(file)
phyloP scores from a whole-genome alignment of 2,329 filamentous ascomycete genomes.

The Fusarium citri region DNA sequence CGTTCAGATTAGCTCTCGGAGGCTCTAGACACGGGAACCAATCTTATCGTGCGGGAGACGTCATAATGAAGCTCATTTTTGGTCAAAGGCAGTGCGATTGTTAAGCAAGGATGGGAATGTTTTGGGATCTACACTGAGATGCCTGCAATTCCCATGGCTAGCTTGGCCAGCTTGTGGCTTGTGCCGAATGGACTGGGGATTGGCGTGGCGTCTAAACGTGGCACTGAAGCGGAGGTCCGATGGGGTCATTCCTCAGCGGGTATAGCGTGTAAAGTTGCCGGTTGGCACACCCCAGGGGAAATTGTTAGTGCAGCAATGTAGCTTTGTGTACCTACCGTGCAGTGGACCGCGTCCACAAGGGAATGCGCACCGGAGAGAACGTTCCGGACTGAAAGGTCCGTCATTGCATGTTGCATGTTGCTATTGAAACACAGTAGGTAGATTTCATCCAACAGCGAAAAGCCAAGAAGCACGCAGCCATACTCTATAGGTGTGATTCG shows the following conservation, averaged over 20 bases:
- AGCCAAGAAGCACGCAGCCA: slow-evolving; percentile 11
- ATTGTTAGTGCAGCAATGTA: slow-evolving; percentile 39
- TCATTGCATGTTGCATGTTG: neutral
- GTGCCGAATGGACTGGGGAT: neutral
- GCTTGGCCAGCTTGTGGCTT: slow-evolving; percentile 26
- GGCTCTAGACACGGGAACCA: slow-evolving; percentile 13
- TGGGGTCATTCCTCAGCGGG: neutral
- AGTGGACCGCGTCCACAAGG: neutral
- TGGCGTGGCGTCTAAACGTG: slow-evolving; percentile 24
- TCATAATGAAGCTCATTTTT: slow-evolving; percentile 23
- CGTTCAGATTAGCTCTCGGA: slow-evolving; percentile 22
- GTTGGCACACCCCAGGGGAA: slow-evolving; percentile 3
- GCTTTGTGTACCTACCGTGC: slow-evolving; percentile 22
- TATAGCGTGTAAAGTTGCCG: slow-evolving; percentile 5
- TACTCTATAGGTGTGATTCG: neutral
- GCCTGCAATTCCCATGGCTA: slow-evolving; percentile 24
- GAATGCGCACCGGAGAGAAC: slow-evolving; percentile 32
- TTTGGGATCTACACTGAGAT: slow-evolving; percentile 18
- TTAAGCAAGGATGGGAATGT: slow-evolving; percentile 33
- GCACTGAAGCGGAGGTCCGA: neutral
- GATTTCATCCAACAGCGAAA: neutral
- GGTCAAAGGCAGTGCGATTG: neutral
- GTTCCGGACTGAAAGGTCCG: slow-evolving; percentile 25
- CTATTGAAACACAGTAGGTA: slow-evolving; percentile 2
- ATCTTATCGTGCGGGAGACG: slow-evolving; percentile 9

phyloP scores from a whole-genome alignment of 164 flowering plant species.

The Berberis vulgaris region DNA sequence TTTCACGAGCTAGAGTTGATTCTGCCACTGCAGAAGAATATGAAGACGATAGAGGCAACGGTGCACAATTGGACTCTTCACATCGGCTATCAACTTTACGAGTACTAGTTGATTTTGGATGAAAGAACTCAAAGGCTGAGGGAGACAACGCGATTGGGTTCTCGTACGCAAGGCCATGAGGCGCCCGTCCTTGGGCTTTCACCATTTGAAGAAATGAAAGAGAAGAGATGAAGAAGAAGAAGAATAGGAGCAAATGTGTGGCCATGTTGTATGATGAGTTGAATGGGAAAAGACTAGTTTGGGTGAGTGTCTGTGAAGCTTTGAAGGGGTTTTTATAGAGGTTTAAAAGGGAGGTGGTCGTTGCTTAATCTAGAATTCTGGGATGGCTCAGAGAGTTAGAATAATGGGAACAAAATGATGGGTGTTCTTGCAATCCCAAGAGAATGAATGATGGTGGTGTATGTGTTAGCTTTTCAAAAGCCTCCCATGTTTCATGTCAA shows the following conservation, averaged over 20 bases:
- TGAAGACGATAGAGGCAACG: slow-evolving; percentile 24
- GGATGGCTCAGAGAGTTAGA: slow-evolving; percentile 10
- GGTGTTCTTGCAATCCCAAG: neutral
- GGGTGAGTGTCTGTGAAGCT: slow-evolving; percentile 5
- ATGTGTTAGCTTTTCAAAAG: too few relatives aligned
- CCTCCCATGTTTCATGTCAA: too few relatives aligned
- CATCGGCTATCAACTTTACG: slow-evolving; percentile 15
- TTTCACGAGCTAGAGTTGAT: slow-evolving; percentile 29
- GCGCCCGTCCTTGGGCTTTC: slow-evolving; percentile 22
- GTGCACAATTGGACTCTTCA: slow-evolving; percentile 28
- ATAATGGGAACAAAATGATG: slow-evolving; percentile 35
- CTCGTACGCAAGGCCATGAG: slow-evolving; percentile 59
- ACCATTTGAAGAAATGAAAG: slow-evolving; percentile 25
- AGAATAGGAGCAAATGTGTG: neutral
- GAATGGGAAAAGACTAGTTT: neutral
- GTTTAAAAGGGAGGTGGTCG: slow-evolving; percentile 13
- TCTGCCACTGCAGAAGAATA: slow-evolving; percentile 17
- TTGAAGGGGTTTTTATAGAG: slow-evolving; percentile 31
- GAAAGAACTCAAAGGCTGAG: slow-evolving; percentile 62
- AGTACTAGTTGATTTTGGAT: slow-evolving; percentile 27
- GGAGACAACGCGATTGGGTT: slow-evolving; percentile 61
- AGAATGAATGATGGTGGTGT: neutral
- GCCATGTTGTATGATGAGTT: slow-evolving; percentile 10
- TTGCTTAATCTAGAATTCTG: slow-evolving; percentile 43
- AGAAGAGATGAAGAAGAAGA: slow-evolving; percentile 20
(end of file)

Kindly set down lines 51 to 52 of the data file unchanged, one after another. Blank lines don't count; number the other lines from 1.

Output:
- AGAATGAATGATGGTGGTGT: neutral
- GCCATGTTGTATGATGAGTT: slow-evolving; percentile 10